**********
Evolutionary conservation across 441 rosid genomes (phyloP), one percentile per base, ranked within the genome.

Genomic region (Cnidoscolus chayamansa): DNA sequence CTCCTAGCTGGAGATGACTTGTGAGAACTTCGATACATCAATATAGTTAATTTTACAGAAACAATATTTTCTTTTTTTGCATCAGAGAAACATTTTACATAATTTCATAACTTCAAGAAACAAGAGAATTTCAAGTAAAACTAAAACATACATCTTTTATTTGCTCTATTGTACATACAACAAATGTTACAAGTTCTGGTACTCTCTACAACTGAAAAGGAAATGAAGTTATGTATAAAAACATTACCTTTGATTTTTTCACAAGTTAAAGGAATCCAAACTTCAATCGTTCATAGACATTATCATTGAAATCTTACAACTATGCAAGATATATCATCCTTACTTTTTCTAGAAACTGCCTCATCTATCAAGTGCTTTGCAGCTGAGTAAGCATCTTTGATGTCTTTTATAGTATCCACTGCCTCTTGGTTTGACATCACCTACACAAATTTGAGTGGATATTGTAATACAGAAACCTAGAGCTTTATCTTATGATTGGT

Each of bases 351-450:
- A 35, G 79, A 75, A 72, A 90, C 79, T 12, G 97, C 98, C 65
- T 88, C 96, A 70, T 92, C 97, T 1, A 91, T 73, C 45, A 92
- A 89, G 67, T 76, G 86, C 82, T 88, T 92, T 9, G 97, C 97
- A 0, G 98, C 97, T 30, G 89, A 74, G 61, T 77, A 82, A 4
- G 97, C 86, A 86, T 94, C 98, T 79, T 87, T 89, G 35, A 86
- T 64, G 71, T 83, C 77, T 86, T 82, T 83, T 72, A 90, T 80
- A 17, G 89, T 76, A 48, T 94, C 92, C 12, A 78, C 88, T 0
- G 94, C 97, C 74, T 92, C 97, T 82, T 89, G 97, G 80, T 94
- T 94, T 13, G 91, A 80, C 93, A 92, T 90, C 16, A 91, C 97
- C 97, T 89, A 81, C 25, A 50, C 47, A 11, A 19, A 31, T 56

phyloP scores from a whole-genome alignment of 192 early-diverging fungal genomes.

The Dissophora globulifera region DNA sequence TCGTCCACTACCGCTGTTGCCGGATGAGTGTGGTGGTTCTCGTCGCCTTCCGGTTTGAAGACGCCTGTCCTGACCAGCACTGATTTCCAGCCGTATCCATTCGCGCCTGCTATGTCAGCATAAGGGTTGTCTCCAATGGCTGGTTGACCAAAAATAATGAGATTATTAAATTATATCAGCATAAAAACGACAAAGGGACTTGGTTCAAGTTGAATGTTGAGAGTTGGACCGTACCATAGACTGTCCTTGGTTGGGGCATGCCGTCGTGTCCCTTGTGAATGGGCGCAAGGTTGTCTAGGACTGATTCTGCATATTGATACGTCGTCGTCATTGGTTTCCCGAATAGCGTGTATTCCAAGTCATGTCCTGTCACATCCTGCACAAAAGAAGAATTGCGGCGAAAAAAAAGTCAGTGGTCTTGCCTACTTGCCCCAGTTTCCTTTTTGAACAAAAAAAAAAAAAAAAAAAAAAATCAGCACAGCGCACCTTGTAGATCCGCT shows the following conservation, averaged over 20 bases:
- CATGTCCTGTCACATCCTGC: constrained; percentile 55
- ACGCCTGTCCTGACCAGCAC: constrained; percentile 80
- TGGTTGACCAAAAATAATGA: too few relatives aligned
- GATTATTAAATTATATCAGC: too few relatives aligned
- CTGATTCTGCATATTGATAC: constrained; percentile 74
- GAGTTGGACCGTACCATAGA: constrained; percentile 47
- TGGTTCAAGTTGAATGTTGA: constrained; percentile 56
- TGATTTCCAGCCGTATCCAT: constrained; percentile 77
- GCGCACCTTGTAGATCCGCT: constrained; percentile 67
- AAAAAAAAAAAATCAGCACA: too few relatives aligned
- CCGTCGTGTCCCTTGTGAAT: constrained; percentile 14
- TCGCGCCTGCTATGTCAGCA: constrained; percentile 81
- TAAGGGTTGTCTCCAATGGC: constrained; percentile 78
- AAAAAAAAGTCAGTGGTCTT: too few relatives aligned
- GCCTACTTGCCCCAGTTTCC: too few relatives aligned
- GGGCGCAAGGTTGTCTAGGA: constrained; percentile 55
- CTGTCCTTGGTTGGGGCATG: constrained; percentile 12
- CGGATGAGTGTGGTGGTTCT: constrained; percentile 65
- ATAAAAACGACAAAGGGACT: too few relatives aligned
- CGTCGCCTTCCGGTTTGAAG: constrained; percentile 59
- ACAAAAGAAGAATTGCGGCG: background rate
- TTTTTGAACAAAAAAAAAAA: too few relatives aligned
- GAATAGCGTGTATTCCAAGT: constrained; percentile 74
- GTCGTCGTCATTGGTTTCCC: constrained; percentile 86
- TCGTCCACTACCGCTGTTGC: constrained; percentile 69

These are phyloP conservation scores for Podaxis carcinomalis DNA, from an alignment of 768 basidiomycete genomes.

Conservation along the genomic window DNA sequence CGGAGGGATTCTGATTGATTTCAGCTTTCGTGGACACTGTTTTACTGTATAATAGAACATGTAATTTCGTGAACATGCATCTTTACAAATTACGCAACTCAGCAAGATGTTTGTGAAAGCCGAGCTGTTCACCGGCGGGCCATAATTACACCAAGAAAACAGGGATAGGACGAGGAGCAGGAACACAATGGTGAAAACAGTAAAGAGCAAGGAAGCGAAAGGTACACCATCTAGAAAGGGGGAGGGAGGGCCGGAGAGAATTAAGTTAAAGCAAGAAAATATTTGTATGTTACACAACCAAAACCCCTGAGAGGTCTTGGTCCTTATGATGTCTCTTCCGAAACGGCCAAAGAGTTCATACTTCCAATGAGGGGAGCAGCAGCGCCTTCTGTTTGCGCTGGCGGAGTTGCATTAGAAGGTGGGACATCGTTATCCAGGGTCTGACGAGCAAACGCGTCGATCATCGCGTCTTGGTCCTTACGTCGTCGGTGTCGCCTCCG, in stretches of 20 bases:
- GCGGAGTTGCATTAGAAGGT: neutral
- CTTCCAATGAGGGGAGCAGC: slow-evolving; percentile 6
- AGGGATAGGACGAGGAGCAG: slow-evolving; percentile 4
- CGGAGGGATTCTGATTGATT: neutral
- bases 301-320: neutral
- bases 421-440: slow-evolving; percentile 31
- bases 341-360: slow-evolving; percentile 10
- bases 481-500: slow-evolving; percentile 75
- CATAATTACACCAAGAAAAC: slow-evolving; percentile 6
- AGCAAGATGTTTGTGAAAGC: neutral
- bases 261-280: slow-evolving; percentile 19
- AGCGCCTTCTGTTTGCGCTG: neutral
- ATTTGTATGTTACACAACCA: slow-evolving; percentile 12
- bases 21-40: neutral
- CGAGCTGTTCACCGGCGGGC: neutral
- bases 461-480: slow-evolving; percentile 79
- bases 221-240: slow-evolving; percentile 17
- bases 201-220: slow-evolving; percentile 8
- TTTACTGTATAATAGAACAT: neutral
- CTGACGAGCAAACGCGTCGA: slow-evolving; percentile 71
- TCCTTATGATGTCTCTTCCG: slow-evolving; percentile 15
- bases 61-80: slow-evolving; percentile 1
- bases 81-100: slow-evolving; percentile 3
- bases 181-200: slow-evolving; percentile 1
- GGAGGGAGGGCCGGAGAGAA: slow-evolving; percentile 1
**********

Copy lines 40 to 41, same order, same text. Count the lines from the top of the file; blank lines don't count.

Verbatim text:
- TCGTCCACTACCGCTGTTGC: constrained; percentile 69

These are phyloP conservation scores for Podaxis carcinomalis DNA, from an alignment of 768 basidiomycete genomes.